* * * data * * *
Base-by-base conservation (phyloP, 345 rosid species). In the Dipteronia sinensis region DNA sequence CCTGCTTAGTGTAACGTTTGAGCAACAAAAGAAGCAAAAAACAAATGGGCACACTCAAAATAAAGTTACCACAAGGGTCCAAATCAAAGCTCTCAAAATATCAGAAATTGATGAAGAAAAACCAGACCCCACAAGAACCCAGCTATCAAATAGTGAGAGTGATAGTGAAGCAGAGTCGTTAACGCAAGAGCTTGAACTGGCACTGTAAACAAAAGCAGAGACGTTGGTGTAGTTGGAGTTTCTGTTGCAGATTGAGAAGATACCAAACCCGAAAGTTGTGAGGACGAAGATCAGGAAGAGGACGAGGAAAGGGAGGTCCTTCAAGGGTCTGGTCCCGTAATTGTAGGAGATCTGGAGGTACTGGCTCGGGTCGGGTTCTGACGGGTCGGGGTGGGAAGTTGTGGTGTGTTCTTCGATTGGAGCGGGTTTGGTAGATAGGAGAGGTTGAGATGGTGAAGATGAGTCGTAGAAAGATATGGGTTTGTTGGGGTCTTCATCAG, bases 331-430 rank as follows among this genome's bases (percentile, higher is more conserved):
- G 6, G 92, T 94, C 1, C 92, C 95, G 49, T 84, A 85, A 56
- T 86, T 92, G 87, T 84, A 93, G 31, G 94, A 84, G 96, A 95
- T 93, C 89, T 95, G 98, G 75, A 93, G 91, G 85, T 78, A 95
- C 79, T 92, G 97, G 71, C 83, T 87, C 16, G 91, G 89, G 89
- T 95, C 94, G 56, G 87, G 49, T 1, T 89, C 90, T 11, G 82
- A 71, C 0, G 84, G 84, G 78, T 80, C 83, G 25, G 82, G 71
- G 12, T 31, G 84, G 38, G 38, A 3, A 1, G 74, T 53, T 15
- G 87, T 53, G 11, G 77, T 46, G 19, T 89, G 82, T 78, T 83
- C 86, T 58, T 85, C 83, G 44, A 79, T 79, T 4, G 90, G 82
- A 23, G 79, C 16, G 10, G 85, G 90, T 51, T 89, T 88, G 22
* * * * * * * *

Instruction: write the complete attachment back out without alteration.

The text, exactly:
Base-by-base conservation (phyloP, 345 rosid species). In the Dipteronia sinensis region DNA sequence CCTGCTTAGTGTAACGTTTGAGCAACAAAAGAAGCAAAAAACAAATGGGCACACTCAAAATAAAGTTACCACAAGGGTCCAAATCAAAGCTCTCAAAATATCAGAAATTGATGAAGAAAAACCAGACCCCACAAGAACCCAGCTATCAAATAGTGAGAGTGATAGTGAAGCAGAGTCGTTAACGCAAGAGCTTGAACTGGCACTGTAAACAAAAGCAGAGACGTTGGTGTAGTTGGAGTTTCTGTTGCAGATTGAGAAGATACCAAACCCGAAAGTTGTGAGGACGAAGATCAGGAAGAGGACGAGGAAAGGGAGGTCCTTCAAGGGTCTGGTCCCGTAATTGTAGGAGATCTGGAGGTACTGGCTCGGGTCGGGTTCTGACGGGTCGGGGTGGGAAGTTGTGGTGTGTTCTTCGATTGGAGCGGGTTTGGTAGATAGGAGAGGTTGAGATGGTGAAGATGAGTCGTAGAAAGATATGGGTTTGTTGGGGTCTTCATCAG, bases 331-430 rank as follows among this genome's bases (percentile, higher is more conserved):
- G 6, G 92, T 94, C 1, C 92, C 95, G 49, T 84, A 85, A 56
- T 86, T 92, G 87, T 84, A 93, G 31, G 94, A 84, G 96, A 95
- T 93, C 89, T 95, G 98, G 75, A 93, G 91, G 85, T 78, A 95
- C 79, T 92, G 97, G 71, C 83, T 87, C 16, G 91, G 89, G 89
- T 95, C 94, G 56, G 87, G 49, T 1, T 89, C 90, T 11, G 82
- A 71, C 0, G 84, G 84, G 78, T 80, C 83, G 25, G 82, G 71
- G 12, T 31, G 84, G 38, G 38, A 3, A 1, G 74, T 53, T 15
- G 87, T 53, G 11, G 77, T 46, G 19, T 89, G 82, T 78, T 83
- C 86, T 58, T 85, C 83, G 44, A 79, T 79, T 4, G 90, G 82
- A 23, G 79, C 16, G 10, G 85, G 90, T 51, T 89, T 88, G 22